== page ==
OSHA, the Occupational Safety and Health Administration, is an agency within the U.S. Department of Labor that's committed to ensuring every working person is within safe and healthy working conditions.
The agency inspects and penalizes companies that do not provide this environment. A visit from an OSHA official is like being selected for jury duty. You never know when it’ll be your turn. When OSHA closely monitors the source employer of workers’ compensation claims, it knows exactly where it needs to go and what to look for at businesses in those industries.
Try these efforts to avoid any working-condition issues:
- Demonstrate your commitment to health and safety by involving employees in safety planning and initiatives. This can happen by way of meetings to discuss policies and objectives.
- Keep your list of rules and practices short so you can remember, repeat, and reemphasize them when needed.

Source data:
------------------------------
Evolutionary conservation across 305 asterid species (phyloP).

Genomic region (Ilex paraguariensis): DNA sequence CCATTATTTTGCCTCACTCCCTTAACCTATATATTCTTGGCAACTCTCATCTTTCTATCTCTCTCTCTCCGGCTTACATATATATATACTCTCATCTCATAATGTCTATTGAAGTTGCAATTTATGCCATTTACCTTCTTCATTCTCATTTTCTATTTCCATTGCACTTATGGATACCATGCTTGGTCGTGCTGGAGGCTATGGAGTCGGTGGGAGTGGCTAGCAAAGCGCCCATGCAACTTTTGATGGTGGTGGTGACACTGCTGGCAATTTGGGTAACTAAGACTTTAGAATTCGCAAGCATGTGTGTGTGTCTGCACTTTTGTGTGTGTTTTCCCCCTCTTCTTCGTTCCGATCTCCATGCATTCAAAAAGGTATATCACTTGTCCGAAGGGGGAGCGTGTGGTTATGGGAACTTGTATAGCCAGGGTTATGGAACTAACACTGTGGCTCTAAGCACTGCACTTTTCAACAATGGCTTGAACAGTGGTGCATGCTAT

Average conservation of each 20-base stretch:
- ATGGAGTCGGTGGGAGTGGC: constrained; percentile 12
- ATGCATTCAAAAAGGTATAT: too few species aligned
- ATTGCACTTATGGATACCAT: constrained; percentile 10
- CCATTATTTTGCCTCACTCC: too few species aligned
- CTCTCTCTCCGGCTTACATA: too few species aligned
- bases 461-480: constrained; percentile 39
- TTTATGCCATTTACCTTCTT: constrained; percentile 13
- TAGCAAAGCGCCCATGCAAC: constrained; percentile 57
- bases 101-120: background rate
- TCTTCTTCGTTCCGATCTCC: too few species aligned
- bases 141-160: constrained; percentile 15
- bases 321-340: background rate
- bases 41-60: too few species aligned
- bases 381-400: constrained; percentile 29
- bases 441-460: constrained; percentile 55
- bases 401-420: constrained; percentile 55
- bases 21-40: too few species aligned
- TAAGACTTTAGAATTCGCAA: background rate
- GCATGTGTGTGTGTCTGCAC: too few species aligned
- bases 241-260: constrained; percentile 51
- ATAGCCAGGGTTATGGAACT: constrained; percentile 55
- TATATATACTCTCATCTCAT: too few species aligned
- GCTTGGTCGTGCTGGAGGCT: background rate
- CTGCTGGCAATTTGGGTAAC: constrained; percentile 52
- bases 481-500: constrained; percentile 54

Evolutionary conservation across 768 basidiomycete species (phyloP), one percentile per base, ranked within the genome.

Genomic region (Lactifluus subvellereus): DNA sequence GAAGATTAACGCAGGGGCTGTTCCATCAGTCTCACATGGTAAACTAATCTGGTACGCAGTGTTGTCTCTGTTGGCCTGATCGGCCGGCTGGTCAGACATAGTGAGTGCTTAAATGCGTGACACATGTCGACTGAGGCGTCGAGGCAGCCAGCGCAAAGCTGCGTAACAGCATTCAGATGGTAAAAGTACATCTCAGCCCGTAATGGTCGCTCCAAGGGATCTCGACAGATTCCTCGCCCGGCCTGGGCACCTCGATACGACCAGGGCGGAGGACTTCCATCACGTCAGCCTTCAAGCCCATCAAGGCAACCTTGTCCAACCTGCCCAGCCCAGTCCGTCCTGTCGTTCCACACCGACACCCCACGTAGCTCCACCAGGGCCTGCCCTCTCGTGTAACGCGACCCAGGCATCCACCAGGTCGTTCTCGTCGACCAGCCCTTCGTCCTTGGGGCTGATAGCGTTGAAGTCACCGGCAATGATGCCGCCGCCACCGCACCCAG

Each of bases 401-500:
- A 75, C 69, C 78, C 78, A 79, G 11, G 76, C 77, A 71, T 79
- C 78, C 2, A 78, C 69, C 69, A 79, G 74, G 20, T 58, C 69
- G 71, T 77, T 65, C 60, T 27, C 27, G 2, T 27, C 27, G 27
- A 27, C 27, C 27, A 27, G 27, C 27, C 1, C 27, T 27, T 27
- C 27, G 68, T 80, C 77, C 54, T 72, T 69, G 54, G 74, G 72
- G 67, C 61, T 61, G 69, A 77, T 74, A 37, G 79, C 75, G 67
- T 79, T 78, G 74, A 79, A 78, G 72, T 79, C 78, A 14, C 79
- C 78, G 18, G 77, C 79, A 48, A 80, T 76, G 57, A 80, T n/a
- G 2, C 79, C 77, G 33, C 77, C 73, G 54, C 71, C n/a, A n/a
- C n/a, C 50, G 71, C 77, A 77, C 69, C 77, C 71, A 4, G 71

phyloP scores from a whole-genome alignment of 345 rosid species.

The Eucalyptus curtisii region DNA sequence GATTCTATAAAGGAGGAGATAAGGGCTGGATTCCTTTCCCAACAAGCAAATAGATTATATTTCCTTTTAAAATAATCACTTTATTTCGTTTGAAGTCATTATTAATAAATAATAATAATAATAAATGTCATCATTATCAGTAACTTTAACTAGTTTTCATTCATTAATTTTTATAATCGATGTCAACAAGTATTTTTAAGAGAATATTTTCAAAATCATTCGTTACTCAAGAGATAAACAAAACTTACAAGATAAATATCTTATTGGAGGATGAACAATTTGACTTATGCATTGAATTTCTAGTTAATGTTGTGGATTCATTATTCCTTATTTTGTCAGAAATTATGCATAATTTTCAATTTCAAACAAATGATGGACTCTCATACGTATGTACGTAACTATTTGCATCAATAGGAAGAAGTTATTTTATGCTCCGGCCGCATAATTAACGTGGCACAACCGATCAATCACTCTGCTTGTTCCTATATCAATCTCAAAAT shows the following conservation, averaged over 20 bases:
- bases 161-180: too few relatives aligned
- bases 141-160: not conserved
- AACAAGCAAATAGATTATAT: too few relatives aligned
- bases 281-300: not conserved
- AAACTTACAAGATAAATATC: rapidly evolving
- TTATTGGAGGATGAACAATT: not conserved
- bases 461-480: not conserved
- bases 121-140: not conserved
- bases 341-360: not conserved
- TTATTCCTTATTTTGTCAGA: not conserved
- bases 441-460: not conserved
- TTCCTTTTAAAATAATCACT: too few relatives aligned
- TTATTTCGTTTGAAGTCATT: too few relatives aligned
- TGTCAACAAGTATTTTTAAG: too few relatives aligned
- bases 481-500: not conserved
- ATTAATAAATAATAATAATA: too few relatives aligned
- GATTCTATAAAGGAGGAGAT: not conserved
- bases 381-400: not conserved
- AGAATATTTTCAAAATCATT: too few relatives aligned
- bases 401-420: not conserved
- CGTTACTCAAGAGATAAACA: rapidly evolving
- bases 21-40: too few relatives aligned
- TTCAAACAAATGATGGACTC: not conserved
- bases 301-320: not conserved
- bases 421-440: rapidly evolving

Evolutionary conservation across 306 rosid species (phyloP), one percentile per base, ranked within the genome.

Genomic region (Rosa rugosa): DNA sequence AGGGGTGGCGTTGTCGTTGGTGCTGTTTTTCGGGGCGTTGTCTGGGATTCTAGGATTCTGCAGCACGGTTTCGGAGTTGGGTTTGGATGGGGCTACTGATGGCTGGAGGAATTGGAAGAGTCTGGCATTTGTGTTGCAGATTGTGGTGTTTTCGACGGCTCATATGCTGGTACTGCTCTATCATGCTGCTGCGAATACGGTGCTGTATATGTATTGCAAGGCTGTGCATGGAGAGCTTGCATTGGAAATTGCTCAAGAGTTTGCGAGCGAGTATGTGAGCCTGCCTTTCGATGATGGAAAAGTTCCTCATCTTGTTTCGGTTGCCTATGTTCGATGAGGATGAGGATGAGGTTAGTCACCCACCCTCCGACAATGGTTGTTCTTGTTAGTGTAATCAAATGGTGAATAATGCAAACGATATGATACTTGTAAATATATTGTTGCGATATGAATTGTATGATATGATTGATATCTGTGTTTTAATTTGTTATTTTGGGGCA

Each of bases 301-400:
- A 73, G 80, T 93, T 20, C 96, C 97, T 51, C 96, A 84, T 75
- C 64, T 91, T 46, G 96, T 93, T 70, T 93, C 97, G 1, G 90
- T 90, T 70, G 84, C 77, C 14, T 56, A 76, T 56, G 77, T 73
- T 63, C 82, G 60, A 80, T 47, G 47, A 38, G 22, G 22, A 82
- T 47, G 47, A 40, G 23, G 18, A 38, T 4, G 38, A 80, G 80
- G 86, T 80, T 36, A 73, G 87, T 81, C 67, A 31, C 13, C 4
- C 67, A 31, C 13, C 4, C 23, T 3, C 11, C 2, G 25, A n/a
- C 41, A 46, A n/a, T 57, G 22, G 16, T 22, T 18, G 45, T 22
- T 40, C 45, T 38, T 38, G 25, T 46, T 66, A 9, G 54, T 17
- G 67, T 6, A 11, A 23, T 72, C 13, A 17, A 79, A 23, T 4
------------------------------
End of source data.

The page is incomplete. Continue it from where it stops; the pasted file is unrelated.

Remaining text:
- Give those with responsibility enough people, on-the-clock time, training, resources, and authority to get the job done safely and correctly. Rushing through processes is the No. 1 cause of accidents.
- Start a cleaning campaign to rid trash and debris. Poor housekeeping is a major contributor to low morale and sloppy work.
- Exercise good recordkeeping. Complete OSHA Form No. 300 or 300A for every injury or illness that requires medical treatment other than basic first aid. Additionally, prepare the proper follow-up reports and an annual summary. Keep this next to the OSHA Workplace Poster for safe keeping.
Source: Vince DiCecco
For more information on OSHA, and preventative measures, check out DiCecco's full-length article in the most recent issue of Printwear.